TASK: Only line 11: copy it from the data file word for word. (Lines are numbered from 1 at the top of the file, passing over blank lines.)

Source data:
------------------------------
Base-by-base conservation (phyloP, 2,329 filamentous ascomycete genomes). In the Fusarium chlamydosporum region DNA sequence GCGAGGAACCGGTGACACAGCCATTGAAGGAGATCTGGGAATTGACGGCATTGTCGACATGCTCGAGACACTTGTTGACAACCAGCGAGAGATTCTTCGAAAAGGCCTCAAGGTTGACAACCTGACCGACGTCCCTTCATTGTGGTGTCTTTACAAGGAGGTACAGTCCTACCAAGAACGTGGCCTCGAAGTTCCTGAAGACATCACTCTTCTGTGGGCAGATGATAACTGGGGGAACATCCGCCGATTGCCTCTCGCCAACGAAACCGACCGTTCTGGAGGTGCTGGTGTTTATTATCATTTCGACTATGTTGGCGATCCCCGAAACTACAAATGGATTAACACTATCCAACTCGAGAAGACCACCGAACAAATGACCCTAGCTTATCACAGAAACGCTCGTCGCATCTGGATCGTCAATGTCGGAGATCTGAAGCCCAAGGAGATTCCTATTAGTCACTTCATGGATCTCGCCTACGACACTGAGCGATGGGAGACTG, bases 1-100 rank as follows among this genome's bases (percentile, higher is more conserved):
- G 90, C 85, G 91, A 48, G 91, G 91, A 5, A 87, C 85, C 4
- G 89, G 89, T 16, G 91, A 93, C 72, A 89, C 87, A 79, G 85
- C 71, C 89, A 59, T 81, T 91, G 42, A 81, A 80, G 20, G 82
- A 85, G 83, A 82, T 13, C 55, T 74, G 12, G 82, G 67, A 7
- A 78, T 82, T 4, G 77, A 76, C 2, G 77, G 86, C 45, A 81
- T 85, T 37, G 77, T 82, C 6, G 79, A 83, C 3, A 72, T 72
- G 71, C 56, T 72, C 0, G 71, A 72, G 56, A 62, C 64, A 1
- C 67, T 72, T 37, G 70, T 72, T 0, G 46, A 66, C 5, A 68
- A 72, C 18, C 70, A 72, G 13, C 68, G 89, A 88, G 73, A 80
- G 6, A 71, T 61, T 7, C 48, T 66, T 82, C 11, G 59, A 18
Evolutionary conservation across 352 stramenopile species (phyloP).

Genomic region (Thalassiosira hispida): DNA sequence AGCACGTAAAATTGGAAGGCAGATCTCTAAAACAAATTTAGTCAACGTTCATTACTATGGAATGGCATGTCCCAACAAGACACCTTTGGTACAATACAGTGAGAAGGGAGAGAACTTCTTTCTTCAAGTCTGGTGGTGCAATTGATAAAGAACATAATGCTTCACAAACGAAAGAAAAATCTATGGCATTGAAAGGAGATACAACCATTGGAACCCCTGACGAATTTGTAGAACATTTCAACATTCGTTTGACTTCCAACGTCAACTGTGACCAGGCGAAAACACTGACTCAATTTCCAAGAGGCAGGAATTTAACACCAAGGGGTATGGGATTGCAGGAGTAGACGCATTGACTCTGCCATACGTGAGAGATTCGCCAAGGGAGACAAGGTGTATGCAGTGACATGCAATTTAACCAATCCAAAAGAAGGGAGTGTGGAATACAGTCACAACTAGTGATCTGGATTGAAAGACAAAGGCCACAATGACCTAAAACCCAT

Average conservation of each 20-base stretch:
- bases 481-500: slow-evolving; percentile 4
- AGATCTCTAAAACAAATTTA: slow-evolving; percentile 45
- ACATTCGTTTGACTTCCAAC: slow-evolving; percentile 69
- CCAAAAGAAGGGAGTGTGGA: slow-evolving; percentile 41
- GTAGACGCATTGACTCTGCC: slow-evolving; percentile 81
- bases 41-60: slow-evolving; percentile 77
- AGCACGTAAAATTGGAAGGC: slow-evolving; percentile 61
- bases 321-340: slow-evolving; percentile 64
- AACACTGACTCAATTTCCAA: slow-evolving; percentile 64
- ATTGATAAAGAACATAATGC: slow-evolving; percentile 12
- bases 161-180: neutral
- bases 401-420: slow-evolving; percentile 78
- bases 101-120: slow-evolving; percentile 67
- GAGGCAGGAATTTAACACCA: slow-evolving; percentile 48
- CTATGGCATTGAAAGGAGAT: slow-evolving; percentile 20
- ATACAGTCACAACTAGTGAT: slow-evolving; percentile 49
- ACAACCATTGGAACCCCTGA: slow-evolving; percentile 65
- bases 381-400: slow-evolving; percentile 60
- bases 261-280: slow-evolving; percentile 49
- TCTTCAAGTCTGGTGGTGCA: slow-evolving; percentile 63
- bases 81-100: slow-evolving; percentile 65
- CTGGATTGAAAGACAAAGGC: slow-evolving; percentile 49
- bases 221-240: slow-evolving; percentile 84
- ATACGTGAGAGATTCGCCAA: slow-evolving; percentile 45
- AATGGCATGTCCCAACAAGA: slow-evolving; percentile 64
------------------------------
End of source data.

- G 6, A 71, T 61, T 7, C 48, T 66, T 82, C 11, G 59, A 18